What’s your favorite application of Lean Six Sigma in your personal life (away from work)?
The PDCA problem solving me and the family did around our increasing odd sock problem. We’d wear matching socks every day to school and work respectively, and as if by magic, after the laundry was done on Sunday, we’d have a pile of odd socks. We did problem solving as a family. We established there were three core issues:
- Our odd socks weren’t visible – They’d get washed, when a pair couldn’t be made, they’d be added back to the laundry basket to hopefully find its partner by the next wash (SPOILER: They never did).
- No standard ‘pre-sock-wash-storage’ – My husband (Travis) dirty socks would be by the bed, the kiddo (Alex)’s socks would be by his shoes near the front door and mine would generally be in the bathroom.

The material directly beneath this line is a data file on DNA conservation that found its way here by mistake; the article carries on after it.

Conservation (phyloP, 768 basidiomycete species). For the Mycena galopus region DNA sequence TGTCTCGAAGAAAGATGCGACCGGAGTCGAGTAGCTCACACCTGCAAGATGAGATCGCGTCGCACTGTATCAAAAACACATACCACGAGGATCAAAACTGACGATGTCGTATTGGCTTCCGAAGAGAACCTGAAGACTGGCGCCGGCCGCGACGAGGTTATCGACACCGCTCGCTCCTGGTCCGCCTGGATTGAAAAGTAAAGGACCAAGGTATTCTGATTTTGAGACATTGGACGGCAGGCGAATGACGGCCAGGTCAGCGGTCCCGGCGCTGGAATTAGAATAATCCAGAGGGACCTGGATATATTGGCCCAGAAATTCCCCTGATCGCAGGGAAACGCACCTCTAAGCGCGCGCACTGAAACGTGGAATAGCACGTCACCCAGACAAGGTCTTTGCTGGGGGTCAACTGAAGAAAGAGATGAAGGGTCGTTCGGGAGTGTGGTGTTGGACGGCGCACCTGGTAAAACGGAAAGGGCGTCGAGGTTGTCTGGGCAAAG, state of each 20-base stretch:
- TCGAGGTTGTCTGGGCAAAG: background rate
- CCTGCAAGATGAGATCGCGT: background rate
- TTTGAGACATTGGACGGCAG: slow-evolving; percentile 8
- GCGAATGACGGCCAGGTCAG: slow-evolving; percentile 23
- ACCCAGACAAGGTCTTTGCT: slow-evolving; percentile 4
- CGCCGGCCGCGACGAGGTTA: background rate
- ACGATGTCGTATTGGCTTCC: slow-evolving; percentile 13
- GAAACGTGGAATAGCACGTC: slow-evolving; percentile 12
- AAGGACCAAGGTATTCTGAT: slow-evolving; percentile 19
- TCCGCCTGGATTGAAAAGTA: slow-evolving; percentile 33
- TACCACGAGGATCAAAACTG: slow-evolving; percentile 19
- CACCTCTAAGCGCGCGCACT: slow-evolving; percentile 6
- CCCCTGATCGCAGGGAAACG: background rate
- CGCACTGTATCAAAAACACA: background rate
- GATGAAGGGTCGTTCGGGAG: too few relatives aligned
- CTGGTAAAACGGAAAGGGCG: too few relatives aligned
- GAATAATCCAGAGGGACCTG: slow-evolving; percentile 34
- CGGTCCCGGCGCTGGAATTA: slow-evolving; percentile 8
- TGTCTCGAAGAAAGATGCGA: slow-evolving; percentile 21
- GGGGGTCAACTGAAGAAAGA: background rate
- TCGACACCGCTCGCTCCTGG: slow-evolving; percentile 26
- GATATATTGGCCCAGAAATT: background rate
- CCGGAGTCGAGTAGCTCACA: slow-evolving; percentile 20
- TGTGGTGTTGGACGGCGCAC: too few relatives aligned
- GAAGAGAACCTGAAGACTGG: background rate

- Finally, when I’d do the washing on a Sunday, socks were individually put into the washer, meaning we were often just washing single socks and exacerbating the problem.
So the following Sunday, we opened the ‘Clean Sock Adoption Center’, upon which all of our clean-but-unmatched-socks were hung. We created a single place for (dirty, but already matched) socks to be put before washing, and we created a wash for our matching socks to be cleaned. Sure enough, our odd sock population decreased by 68%!
Alex, the 6 year old, still has the largest odd-sock problem, but when we asked him about it – he told us not to worry – “I quite like wearing odd socks.” There was a serious lesson in there about stakeholder management (unless your stakeholders care about your problem, it’ll never get completely solved!) and in personal perfectionism (if it really doesn’t bother him, it shouldn’t bother me, either).